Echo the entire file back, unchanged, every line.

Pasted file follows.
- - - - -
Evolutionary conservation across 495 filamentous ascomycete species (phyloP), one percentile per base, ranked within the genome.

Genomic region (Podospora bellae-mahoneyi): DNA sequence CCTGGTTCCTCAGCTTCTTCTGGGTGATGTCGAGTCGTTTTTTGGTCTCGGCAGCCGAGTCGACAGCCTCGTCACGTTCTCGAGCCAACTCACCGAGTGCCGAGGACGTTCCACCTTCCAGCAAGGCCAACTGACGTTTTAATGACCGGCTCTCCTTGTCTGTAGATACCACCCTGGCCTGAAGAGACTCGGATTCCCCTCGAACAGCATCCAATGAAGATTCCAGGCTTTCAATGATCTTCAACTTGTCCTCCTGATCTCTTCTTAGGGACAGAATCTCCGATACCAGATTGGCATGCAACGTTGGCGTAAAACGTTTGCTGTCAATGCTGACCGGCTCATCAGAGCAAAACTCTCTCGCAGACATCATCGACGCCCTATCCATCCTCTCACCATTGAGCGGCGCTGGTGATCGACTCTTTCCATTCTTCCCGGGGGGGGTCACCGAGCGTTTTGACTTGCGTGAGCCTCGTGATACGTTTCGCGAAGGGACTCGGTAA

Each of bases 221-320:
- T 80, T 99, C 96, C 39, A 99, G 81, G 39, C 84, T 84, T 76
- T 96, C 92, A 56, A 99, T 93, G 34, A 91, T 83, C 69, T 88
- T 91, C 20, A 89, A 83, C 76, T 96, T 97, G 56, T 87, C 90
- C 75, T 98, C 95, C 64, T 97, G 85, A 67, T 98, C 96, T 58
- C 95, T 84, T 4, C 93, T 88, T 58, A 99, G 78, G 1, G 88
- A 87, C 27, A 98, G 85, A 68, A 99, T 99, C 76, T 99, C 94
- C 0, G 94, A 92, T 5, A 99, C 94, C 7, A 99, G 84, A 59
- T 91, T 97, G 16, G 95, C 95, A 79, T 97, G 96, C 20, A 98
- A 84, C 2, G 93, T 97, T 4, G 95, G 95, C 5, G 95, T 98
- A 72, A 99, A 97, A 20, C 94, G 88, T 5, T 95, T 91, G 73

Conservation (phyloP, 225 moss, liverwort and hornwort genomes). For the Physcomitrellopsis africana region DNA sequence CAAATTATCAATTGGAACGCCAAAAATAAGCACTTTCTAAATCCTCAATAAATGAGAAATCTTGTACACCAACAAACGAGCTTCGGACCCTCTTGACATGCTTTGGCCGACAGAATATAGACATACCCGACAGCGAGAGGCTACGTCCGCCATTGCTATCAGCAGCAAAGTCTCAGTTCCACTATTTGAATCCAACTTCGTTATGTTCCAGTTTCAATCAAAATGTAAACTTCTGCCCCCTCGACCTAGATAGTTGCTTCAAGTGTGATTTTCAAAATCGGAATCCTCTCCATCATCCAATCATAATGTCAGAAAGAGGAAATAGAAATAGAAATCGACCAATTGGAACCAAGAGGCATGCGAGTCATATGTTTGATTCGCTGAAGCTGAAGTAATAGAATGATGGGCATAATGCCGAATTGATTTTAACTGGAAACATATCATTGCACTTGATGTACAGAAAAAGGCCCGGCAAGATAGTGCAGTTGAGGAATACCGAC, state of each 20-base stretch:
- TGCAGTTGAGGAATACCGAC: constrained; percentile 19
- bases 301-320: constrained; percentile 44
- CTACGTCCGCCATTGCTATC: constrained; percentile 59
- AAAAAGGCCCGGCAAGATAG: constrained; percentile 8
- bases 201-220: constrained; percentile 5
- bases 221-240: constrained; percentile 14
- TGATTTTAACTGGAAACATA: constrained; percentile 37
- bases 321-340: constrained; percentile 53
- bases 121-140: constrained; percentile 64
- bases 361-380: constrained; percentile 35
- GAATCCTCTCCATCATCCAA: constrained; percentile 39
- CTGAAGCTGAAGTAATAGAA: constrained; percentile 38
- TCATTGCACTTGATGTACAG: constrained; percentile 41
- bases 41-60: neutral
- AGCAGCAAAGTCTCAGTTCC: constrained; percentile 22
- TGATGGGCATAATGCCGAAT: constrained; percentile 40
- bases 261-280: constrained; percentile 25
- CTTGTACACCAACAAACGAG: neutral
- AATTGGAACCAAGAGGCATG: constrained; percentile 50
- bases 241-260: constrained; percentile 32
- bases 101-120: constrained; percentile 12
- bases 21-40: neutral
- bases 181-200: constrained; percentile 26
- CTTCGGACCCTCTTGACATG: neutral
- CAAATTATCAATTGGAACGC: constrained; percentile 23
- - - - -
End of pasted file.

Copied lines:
Evolutionary conservation across 495 filamentous ascomycete species (phyloP), one percentile per base, ranked within the genome.

Genomic region (Podospora bellae-mahoneyi): DNA sequence CCTGGTTCCTCAGCTTCTTCTGGGTGATGTCGAGTCGTTTTTTGGTCTCGGCAGCCGAGTCGACAGCCTCGTCACGTTCTCGAGCCAACTCACCGAGTGCCGAGGACGTTCCACCTTCCAGCAAGGCCAACTGACGTTTTAATGACCGGCTCTCCTTGTCTGTAGATACCACCCTGGCCTGAAGAGACTCGGATTCCCCTCGAACAGCATCCAATGAAGATTCCAGGCTTTCAATGATCTTCAACTTGTCCTCCTGATCTCTTCTTAGGGACAGAATCTCCGATACCAGATTGGCATGCAACGTTGGCGTAAAACGTTTGCTGTCAATGCTGACCGGCTCATCAGAGCAAAACTCTCTCGCAGACATCATCGACGCCCTATCCATCCTCTCACCATTGAGCGGCGCTGGTGATCGACTCTTTCCATTCTTCCCGGGGGGGGTCACCGAGCGTTTTGACTTGCGTGAGCCTCGTGATACGTTTCGCGAAGGGACTCGGTAA

Each of bases 221-320:
- T 80, T 99, C 96, C 39, A 99, G 81, G 39, C 84, T 84, T 76
- T 96, C 92, A 56, A 99, T 93, G 34, A 91, T 83, C 69, T 88
- T 91, C 20, A 89, A 83, C 76, T 96, T 97, G 56, T 87, C 90
- C 75, T 98, C 95, C 64, T 97, G 85, A 67, T 98, C 96, T 58
- C 95, T 84, T 4, C 93, T 88, T 58, A 99, G 78, G 1, G 88
- A 87, C 27, A 98, G 85, A 68, A 99, T 99, C 76, T 99, C 94
- C 0, G 94, A 92, T 5, A 99, C 94, C 7, A 99, G 84, A 59
- T 91, T 97, G 16, G 95, C 95, A 79, T 97, G 96, C 20, A 98
- A 84, C 2, G 93, T 97, T 4, G 95, G 95, C 5, G 95, T 98
- A 72, A 99, A 97, A 20, C 94, G 88, T 5, T 95, T 91, G 73

Conservation (phyloP, 225 moss, liverwort and hornwort genomes). For the Physcomitrellopsis africana region DNA sequence CAAATTATCAATTGGAACGCCAAAAATAAGCACTTTCTAAATCCTCAATAAATGAGAAATCTTGTACACCAACAAACGAGCTTCGGACCCTCTTGACATGCTTTGGCCGACAGAATATAGACATACCCGACAGCGAGAGGCTACGTCCGCCATTGCTATCAGCAGCAAAGTCTCAGTTCCACTATTTGAATCCAACTTCGTTATGTTCCAGTTTCAATCAAAATGTAAACTTCTGCCCCCTCGACCTAGATAGTTGCTTCAAGTGTGATTTTCAAAATCGGAATCCTCTCCATCATCCAATCATAATGTCAGAAAGAGGAAATAGAAATAGAAATCGACCAATTGGAACCAAGAGGCATGCGAGTCATATGTTTGATTCGCTGAAGCTGAAGTAATAGAATGATGGGCATAATGCCGAATTGATTTTAACTGGAAACATATCATTGCACTTGATGTACAGAAAAAGGCCCGGCAAGATAGTGCAGTTGAGGAATACCGAC, state of each 20-base stretch:
- TGCAGTTGAGGAATACCGAC: constrained; percentile 19
- bases 301-320: constrained; percentile 44
- CTACGTCCGCCATTGCTATC: constrained; percentile 59
- AAAAAGGCCCGGCAAGATAG: constrained; percentile 8
- bases 201-220: constrained; percentile 5
- bases 221-240: constrained; percentile 14
- TGATTTTAACTGGAAACATA: constrained; percentile 37
- bases 321-340: constrained; percentile 53
- bases 121-140: constrained; percentile 64
- bases 361-380: constrained; percentile 35
- GAATCCTCTCCATCATCCAA: constrained; percentile 39
- CTGAAGCTGAAGTAATAGAA: constrained; percentile 38
- TCATTGCACTTGATGTACAG: constrained; percentile 41
- bases 41-60: neutral
- AGCAGCAAAGTCTCAGTTCC: constrained; percentile 22
- TGATGGGCATAATGCCGAAT: constrained; percentile 40
- bases 261-280: constrained; percentile 25
- CTTGTACACCAACAAACGAG: neutral
- AATTGGAACCAAGAGGCATG: constrained; percentile 50
- bases 241-260: constrained; percentile 32
- bases 101-120: constrained; percentile 12
- bases 21-40: neutral
- bases 181-200: constrained; percentile 26
- CTTCGGACCCTCTTGACATG: neutral
- CAAATTATCAATTGGAACGC: constrained; percentile 23